Removal of calcium and magnesium ions through biomineralization induced by bacteria has been proven to be an effective and environmentally friendly method to improve water quality, but the process and mechanism are far from fully understood. In this study, a newly isolated probiotic Bacillus licheniformis SRB2 (GenBank: KM884945.1) was used to induce the bio-precipitation of calcium and magnesium at various Mg/Ca molar ratios (0, 6, 8, 10, and 12) in medium with 30 g L−1 sodium chloride. Due to the increasing pH and HCO3 − and CO3 2− concentrations caused by NH3 and carbonic anhydrase, about 98% Ca2+ and 50% Mg2+ were precipitated in 12 days. The pathways of bio-precipitation include extracellular and intracellular processes. Biominerals with more negative δ13C values (−16%0 to −18%0) were formed including calcite, vaterite, monohydrocalcite, and nesquehonite with preferred orientation. The nucleation on extracellular polymeric substances was controlled by the negatively charged amino acids and organic functional groups. The intracellular amorphous inclusions containing calcium and magnesium also contributed to the bio-precipitation. This study reveals the process and mechanism of microbial desalination for the removal of calcium and magnesium, and provides some references to explain the formation of the nesquehonite and other carbonate minerals in a natural and ancient earth surface environment.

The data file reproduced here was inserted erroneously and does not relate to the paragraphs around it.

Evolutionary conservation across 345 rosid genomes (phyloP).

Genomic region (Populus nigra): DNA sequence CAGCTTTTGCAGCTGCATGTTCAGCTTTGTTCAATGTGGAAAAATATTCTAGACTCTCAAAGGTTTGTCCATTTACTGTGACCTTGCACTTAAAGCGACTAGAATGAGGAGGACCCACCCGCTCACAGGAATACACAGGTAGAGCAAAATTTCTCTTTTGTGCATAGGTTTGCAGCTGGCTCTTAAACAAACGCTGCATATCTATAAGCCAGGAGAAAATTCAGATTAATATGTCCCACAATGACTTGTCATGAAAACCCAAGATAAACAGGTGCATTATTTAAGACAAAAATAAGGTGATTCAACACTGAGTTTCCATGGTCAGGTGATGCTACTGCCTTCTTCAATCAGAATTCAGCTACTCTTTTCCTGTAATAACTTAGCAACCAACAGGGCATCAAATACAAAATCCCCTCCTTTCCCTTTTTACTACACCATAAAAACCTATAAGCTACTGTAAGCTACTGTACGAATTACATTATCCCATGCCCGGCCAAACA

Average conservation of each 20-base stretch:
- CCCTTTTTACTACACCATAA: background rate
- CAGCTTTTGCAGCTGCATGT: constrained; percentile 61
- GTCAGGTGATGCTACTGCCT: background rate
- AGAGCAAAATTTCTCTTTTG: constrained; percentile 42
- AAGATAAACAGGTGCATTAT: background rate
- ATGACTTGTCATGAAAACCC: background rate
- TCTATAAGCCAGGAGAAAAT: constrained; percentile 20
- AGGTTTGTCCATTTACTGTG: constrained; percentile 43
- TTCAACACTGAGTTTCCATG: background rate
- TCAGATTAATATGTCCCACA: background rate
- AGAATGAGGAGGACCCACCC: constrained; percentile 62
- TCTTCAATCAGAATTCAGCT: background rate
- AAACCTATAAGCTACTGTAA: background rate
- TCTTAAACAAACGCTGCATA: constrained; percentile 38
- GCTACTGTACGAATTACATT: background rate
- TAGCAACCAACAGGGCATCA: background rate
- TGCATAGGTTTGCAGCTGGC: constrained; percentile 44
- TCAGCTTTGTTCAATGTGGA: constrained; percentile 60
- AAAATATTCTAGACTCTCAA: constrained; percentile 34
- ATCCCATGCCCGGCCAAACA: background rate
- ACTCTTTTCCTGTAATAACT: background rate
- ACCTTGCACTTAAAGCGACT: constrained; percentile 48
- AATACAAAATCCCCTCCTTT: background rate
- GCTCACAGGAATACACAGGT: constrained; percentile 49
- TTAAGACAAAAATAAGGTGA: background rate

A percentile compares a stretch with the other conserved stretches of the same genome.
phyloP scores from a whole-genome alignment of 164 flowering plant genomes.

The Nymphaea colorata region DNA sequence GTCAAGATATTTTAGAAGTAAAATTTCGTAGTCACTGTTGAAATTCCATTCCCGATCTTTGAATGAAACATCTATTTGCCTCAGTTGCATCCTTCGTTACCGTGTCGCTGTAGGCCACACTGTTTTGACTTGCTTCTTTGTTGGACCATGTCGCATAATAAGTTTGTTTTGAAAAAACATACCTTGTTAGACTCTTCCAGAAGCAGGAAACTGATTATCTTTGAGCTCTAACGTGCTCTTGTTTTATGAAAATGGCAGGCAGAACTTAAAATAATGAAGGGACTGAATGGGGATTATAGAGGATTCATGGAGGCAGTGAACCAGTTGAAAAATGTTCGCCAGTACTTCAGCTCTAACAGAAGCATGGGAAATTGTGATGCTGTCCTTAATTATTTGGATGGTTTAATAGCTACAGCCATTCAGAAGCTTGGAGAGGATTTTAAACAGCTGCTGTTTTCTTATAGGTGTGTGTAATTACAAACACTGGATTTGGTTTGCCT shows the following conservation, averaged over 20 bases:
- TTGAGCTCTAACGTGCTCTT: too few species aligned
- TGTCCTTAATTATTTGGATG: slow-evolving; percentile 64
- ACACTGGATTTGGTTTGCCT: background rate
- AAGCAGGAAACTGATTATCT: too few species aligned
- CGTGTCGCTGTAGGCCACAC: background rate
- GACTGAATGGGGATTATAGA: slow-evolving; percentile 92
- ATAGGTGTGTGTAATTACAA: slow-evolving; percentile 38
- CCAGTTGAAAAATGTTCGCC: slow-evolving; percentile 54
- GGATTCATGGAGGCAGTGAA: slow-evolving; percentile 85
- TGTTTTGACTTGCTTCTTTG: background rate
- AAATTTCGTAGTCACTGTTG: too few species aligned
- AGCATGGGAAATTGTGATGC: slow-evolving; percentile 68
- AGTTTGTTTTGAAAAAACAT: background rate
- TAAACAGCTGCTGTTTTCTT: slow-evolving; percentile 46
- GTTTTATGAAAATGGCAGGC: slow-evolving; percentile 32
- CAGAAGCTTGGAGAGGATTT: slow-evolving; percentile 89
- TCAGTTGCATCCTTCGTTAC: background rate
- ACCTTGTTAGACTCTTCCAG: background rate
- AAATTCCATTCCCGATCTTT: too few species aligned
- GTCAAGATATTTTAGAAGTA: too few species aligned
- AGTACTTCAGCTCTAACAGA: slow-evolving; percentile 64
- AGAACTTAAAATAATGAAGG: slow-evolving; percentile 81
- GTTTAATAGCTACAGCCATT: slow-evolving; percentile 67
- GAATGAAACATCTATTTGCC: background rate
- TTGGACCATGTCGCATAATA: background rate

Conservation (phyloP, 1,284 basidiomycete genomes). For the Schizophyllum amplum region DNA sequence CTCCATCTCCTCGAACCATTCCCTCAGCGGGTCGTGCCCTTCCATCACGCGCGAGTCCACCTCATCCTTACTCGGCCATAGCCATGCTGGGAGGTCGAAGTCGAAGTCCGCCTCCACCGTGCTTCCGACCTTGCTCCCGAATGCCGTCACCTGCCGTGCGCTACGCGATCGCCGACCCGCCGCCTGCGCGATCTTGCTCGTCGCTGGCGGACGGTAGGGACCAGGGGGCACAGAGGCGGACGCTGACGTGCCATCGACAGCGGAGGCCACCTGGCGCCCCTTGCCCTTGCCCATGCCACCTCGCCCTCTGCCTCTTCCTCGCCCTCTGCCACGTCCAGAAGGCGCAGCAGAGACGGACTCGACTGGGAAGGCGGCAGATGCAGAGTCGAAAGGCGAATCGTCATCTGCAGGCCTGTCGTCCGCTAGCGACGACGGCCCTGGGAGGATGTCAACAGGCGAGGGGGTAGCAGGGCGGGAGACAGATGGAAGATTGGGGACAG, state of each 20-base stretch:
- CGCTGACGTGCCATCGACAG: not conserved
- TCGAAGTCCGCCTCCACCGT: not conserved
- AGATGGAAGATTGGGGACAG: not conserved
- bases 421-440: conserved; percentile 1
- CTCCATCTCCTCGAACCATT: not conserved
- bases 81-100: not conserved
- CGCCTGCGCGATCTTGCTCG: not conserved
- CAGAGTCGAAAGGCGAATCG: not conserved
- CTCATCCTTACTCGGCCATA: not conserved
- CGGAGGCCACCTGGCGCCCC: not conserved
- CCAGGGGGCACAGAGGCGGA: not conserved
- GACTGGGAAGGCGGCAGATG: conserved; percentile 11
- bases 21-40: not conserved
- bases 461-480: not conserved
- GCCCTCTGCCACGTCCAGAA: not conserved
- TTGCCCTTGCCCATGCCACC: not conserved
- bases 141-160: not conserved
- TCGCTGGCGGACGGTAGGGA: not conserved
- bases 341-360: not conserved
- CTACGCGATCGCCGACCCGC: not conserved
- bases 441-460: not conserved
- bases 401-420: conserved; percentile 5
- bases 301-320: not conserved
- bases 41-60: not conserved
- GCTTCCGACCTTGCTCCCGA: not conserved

- Carbonic anhydrase
- Intracellular biomineralization
- Nucleation site